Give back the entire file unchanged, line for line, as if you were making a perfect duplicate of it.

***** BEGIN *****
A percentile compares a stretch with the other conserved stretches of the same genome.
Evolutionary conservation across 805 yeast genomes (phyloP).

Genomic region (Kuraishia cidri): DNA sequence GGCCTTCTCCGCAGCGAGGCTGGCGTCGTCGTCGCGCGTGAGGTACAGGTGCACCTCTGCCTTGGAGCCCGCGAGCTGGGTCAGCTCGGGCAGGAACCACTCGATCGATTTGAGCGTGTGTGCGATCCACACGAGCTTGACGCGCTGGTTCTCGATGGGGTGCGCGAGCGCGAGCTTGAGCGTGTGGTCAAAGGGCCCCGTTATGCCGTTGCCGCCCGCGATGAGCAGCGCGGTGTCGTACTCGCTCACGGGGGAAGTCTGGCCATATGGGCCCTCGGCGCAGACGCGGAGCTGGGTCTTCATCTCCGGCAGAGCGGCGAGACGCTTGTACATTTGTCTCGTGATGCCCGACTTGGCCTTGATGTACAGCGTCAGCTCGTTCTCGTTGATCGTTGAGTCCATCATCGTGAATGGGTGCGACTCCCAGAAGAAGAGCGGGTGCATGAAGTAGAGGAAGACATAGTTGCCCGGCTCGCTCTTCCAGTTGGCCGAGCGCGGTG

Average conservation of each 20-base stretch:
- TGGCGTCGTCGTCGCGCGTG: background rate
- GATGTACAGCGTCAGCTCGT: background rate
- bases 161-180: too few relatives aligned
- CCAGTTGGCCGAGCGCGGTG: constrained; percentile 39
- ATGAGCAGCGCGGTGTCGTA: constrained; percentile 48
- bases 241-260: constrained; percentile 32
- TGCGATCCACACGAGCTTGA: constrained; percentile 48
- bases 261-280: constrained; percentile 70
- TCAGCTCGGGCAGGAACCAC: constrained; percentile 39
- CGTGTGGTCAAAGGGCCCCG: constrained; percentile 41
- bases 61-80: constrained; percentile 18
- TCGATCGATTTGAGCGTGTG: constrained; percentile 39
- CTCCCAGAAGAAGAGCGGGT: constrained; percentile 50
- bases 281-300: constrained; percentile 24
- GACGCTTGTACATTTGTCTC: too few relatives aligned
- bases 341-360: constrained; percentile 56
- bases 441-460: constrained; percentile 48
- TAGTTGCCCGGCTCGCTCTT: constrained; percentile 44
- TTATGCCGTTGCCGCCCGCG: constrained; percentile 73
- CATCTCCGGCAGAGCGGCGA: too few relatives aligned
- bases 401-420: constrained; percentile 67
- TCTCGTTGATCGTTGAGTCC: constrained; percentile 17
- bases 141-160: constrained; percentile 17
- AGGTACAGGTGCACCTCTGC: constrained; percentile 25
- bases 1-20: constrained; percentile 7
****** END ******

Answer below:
A percentile compares a stretch with the other conserved stretches of the same genome.
Evolutionary conservation across 805 yeast genomes (phyloP).

Genomic region (Kuraishia cidri): DNA sequence GGCCTTCTCCGCAGCGAGGCTGGCGTCGTCGTCGCGCGTGAGGTACAGGTGCACCTCTGCCTTGGAGCCCGCGAGCTGGGTCAGCTCGGGCAGGAACCACTCGATCGATTTGAGCGTGTGTGCGATCCACACGAGCTTGACGCGCTGGTTCTCGATGGGGTGCGCGAGCGCGAGCTTGAGCGTGTGGTCAAAGGGCCCCGTTATGCCGTTGCCGCCCGCGATGAGCAGCGCGGTGTCGTACTCGCTCACGGGGGAAGTCTGGCCATATGGGCCCTCGGCGCAGACGCGGAGCTGGGTCTTCATCTCCGGCAGAGCGGCGAGACGCTTGTACATTTGTCTCGTGATGCCCGACTTGGCCTTGATGTACAGCGTCAGCTCGTTCTCGTTGATCGTTGAGTCCATCATCGTGAATGGGTGCGACTCCCAGAAGAAGAGCGGGTGCATGAAGTAGAGGAAGACATAGTTGCCCGGCTCGCTCTTCCAGTTGGCCGAGCGCGGTG

Average conservation of each 20-base stretch:
- TGGCGTCGTCGTCGCGCGTG: background rate
- GATGTACAGCGTCAGCTCGT: background rate
- bases 161-180: too few relatives aligned
- CCAGTTGGCCGAGCGCGGTG: constrained; percentile 39
- ATGAGCAGCGCGGTGTCGTA: constrained; percentile 48
- bases 241-260: constrained; percentile 32
- TGCGATCCACACGAGCTTGA: constrained; percentile 48
- bases 261-280: constrained; percentile 70
- TCAGCTCGGGCAGGAACCAC: constrained; percentile 39
- CGTGTGGTCAAAGGGCCCCG: constrained; percentile 41
- bases 61-80: constrained; percentile 18
- TCGATCGATTTGAGCGTGTG: constrained; percentile 39
- CTCCCAGAAGAAGAGCGGGT: constrained; percentile 50
- bases 281-300: constrained; percentile 24
- GACGCTTGTACATTTGTCTC: too few relatives aligned
- bases 341-360: constrained; percentile 56
- bases 441-460: constrained; percentile 48
- TAGTTGCCCGGCTCGCTCTT: constrained; percentile 44
- TTATGCCGTTGCCGCCCGCG: constrained; percentile 73
- CATCTCCGGCAGAGCGGCGA: too few relatives aligned
- bases 401-420: constrained; percentile 67
- TCTCGTTGATCGTTGAGTCC: constrained; percentile 17
- bases 141-160: constrained; percentile 17
- AGGTACAGGTGCACCTCTGC: constrained; percentile 25
- bases 1-20: constrained; percentile 7